Students gear up for Thames Valley Science and Engineering Fair
Western Engineering News | March 26, 2015
By Jason Teakle
More than 300 of the brightest young minds in science and engineering from London and surrounding areas will compete during the 45th Annual Thames Valley Science and Engineering Fair (TVSEF) from March 27-29.
Grades 4-12 students hailing from more than two-dozen schools across Oxford, Elgin and Middlesex counties will descend on the Thames Hall Gymnasium on March 27-28 for the TVSEF Exhibition. Public viewing of student projects will take place on March 27 from 8 p.m. until 8:30 p.m. and on March 28 from 2 p.m. until 4 p.m. More than 140 judges representing the local scientific, industrial and educational communities will assess the students’ science projects.
Western Engineering Dean Andrew Hrymak, who serves as this year's TVSEF chair, said the fair gives elementary and high school students an opportunity to learn more about the numerous job opportunities available to those with science and engineering backgrounds.
“The Thames Valley Science and Engineering Fair helps students to see the many career possibilities in STEM-related fields,” said Hrymak. “Their innovative projects at TVSEF supplement their classroom learning and are an indication of the potential for their future success in their engineering or science education at the post-secondary level. The projects provide an opportunity to gain crucial skills they will bring into the workplaces of tomorrow.”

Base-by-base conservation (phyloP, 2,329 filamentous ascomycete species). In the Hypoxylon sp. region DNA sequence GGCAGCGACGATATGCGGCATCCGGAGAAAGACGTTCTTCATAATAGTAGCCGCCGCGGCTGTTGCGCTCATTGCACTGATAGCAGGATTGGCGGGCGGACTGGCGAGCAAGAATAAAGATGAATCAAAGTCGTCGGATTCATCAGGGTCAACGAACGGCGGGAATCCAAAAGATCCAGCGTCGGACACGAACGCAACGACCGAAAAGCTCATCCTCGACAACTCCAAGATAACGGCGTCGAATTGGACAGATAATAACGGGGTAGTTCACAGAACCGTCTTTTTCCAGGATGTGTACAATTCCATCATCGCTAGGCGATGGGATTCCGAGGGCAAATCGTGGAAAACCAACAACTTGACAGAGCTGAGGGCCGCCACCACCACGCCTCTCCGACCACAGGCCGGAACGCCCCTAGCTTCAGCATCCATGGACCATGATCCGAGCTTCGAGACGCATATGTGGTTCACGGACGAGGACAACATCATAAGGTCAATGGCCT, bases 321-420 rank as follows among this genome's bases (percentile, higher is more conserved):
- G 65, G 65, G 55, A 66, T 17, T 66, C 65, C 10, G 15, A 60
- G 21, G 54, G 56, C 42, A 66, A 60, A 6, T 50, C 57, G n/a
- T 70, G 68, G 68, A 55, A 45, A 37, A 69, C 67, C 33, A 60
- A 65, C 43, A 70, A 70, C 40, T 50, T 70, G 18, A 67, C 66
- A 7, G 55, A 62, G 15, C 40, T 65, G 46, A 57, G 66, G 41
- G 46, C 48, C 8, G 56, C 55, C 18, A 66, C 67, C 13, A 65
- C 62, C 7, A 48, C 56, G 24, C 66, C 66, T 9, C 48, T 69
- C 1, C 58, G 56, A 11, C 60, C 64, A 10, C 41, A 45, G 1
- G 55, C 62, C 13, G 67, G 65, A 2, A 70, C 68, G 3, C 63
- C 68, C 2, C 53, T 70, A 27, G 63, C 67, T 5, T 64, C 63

An awards ceremony will be held on March 29 from 2 p.m. until 4 p.m. at Althouse College, Faculty of Education, Western University. Up to 10 winning students will be awarded trips to represent London at the Canada Wide Science Fair (CWSF) in Fredericton, NB, in May.
Additional prizes will be presented, including the Research Western Imagination Prize, Western Engineering Summer Academy Award, the Barfett Family Award for Social Science and more. Past TVSEF participants have won significant awards at the Canada Wide Science Fair, the Intel International Science and Engineering Fair (ISEF) and have been recognized by other organizations during recent years.
One of those successful students was Jessie MacAlpine, a second-year student at the University of Toronto, who attended the CWSF from 2008 to 2012 and ISEF in 2013 – and now has two patent applications pending as a direct result of her science fair projects at TVSEF.
“When someone hears of a science fair, they usually picture baking soda, volcanoes and blue ribbons,” said MacAlpine. “It is therefore amazing when you attend a modern science fair and realize the ground breaking experiments being completed by Canadian youth each year. The TVSEF has changed my life for the better by showing me that youth can make a difference and be leaders in the scientific community.”
Visit www.tvsef.ca for more information about the event and a complete list of awards and prizes.